The Pasteur Museum is housed in the apartment where Louis Pasteur spent his final seven years and offers a rare behind-the-scenes look at the living and working environment of the world-renowned scientist. Visitors can gain a unique insight into his everyday life alongside his ...
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Nobel Prize in Medicine 2008 awarded to Professors Françoise Barré-Sinoussi and Luc Montagnier
The Nobel Prize in Medicine 2008 has been awarded to Professors Françoise Barré-Sinoussi and Luc Montagnier for their discovery of the human immunodeficiency (AIDS) virus in 1983 at the Institut Pasteur, and to Prof. Harald zur Hausen for his discovery of the human papillomavirus, which is responsible for cervical cancer.
Paris, october 6, 2008
“Twenty five years after the isolation of the human immunodeficiency virus, this prize recognizes the outstanding work of its two recipients and of their clinical and research colleagues. It is also a fantastic encouragement for the entire scientific community studying HIV/AIDS. Despite huge progress in detection and treatment, the fight against this dreadful disease must continue until we get it fully under control”, declared Alice Dautry, President of the Institut Pasteur.
According to Jean-François Delfraissy, President of the National Agency for AIDS and Viral Hepatitis Research (ANRS): “This award comes at just the right time because many people erroneously beginning to think that the AIDS issue has been solved from North to South. This prize is going to encourage youngsters to tackle numerous unsolved challenges, such as the development of a vaccine, virus monitoring and new therapeutic treatments”.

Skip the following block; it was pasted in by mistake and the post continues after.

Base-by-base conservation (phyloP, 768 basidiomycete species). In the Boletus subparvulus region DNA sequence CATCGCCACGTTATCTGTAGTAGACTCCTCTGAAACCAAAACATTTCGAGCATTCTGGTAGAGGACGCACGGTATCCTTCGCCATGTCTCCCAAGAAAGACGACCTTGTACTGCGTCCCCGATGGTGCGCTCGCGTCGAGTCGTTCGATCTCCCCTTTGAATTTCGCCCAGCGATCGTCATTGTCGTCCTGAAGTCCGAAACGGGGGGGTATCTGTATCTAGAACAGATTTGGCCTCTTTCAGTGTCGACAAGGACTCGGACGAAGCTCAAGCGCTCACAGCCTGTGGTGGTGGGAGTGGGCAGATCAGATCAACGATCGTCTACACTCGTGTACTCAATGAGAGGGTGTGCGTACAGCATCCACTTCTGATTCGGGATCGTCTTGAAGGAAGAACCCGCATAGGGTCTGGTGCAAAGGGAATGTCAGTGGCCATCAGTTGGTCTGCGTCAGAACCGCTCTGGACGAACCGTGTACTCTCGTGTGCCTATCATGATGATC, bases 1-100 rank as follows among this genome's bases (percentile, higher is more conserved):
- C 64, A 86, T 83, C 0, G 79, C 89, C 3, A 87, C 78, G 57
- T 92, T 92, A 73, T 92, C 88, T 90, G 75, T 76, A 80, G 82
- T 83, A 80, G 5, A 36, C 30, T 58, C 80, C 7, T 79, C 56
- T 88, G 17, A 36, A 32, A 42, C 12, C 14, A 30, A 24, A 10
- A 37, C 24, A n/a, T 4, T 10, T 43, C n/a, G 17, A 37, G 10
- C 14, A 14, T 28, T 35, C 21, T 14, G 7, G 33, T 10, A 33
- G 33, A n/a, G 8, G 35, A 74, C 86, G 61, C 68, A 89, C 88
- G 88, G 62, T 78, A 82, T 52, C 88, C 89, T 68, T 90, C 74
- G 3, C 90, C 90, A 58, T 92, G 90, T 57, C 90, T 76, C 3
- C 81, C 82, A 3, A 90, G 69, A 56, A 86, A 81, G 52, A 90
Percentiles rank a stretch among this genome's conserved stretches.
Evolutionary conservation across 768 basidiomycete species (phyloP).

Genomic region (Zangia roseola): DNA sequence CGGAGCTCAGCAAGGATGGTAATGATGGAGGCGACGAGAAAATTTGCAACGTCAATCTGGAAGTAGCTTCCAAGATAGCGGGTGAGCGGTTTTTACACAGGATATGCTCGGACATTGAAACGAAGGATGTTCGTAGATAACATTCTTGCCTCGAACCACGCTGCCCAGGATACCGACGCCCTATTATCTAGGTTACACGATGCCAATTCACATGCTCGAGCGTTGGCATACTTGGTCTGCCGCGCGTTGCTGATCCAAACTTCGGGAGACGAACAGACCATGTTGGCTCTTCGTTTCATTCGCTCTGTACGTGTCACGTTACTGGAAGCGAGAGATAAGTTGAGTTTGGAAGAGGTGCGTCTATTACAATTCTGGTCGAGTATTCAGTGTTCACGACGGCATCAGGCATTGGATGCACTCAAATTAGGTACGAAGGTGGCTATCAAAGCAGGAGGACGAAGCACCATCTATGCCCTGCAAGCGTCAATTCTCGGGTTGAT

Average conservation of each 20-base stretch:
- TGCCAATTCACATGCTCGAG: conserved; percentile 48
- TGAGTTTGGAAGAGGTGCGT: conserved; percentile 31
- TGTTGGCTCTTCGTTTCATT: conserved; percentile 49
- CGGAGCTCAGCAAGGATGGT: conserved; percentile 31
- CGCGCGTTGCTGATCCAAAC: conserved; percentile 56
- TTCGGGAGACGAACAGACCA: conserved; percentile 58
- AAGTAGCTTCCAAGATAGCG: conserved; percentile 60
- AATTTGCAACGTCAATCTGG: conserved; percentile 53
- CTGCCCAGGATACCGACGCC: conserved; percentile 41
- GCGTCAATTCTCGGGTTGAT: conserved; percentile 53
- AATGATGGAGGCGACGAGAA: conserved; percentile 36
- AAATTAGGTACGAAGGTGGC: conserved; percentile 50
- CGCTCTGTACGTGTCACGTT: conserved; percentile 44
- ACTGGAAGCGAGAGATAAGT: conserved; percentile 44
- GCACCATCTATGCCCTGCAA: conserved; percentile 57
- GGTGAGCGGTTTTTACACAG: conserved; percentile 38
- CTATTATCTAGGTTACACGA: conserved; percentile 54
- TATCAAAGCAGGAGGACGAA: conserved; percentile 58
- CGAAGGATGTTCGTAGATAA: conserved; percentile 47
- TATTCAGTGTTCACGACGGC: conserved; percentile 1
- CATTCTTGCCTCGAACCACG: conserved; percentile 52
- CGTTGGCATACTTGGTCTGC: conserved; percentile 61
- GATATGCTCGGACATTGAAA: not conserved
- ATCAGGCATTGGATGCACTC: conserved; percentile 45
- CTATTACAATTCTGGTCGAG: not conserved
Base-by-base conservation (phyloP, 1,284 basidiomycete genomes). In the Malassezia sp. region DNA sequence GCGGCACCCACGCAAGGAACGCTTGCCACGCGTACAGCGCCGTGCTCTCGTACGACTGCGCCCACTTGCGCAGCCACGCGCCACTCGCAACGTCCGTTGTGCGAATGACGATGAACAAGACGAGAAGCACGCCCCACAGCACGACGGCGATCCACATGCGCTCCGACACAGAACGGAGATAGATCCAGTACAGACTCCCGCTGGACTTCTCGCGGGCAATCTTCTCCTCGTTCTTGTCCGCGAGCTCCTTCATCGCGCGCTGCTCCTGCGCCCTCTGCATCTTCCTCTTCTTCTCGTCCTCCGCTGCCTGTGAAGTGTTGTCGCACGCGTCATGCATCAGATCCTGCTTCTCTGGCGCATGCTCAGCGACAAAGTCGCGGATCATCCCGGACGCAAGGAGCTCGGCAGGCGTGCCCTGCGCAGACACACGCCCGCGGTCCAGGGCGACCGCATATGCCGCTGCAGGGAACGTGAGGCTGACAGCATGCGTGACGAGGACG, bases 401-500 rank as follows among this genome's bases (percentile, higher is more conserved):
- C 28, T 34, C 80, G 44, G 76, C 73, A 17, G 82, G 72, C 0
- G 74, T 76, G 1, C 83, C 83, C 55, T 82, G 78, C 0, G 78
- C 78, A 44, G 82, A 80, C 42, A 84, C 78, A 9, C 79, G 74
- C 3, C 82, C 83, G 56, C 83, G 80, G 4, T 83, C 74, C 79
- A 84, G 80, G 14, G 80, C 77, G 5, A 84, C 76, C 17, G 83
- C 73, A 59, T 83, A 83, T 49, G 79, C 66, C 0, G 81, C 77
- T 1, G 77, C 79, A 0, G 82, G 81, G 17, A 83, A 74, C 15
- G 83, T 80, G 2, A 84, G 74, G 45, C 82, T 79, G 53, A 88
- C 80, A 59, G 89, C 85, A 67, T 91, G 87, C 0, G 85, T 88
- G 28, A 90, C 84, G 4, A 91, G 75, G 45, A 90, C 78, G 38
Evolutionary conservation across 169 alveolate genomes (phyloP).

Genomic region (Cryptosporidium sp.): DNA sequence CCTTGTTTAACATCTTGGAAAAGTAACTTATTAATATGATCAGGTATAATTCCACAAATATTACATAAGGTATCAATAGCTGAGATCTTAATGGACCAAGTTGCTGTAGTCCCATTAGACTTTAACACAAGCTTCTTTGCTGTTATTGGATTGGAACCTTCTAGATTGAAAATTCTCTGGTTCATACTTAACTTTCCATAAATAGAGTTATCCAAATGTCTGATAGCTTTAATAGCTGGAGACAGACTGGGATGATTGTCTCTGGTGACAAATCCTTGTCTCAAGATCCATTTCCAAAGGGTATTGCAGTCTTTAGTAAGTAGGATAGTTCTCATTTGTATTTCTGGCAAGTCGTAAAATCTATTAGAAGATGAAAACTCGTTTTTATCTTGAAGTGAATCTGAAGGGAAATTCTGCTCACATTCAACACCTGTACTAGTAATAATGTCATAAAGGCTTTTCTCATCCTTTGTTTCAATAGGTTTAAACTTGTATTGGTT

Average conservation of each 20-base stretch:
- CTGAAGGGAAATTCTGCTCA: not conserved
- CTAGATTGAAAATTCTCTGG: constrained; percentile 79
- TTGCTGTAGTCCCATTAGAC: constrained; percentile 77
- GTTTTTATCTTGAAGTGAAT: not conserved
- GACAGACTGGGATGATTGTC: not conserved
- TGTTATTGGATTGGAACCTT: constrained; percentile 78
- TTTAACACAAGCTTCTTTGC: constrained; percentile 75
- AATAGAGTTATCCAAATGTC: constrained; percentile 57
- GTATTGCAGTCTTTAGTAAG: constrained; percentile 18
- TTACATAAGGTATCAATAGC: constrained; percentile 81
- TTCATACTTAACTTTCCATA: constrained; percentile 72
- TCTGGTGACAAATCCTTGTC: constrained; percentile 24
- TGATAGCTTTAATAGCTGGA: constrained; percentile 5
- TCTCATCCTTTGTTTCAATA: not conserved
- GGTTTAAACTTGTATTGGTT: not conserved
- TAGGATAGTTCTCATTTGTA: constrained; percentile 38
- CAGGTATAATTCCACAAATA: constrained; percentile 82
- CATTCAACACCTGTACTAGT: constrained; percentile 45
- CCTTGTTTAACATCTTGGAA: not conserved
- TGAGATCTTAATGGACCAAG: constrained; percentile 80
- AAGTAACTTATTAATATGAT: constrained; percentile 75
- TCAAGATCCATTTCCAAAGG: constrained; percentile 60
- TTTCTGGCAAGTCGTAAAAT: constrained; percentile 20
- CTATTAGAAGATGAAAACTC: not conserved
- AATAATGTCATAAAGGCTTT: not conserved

Françoise Barré-Sinoussi is Emeritus Professor at the Institut Pasteur and Emeritus Director of Research at the CNRS. She heads the Retroviral Infection Control Unit of the Institut Pasteur, and she is also President of the Scientific Committee of the National Agency for AIDS and Viral Hepatitis Research (ANRS) and head of the ANRS site in South East Asia. Françoise Barré-Sinoussi has established numerous collaborations with countries deeply affected by the HIV/AIDS epidemic, in particular through the Institut Pasteur International Network. She has published 216 articles in international scientific journals, has presented more than 250 papers at international conferences and has 17 patents. Her team of around 20 scientists is currently working on how the virus is transmitted from mother to child, on innate mechanisms that control HIV infection and on HIV-related simian viruses that infect monkeys..